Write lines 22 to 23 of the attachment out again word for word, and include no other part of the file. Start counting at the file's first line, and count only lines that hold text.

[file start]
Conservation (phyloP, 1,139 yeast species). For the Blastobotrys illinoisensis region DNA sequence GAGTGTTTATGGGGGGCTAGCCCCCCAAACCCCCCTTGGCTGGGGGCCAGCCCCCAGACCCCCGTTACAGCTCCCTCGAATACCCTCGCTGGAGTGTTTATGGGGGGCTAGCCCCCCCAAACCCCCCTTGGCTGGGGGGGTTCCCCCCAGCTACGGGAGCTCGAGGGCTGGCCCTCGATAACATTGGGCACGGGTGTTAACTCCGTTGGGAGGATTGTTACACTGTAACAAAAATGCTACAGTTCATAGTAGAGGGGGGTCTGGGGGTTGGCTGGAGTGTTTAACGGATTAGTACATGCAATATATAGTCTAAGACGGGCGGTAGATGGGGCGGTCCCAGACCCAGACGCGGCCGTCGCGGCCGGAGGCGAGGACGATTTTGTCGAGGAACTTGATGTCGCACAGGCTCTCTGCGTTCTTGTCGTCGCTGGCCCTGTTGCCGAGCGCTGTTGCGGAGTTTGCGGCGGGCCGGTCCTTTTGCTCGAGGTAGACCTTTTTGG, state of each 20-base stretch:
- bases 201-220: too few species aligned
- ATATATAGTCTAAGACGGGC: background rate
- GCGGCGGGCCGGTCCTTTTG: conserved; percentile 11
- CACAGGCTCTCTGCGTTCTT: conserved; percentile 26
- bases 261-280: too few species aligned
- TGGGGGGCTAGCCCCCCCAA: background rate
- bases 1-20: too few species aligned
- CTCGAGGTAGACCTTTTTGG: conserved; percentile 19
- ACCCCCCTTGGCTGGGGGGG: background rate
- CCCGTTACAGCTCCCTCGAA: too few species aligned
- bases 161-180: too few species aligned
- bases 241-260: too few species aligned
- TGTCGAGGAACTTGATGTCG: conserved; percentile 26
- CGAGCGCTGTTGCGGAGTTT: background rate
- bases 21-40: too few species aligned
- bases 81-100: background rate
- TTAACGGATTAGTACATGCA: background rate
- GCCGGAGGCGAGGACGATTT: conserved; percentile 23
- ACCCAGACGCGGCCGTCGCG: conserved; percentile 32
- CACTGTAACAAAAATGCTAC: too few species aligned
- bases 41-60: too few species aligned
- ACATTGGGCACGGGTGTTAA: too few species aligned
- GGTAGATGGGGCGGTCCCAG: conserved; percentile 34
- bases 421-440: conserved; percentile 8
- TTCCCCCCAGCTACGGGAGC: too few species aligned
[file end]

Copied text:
- bases 41-60: too few species aligned
- ACATTGGGCACGGGTGTTAA: too few species aligned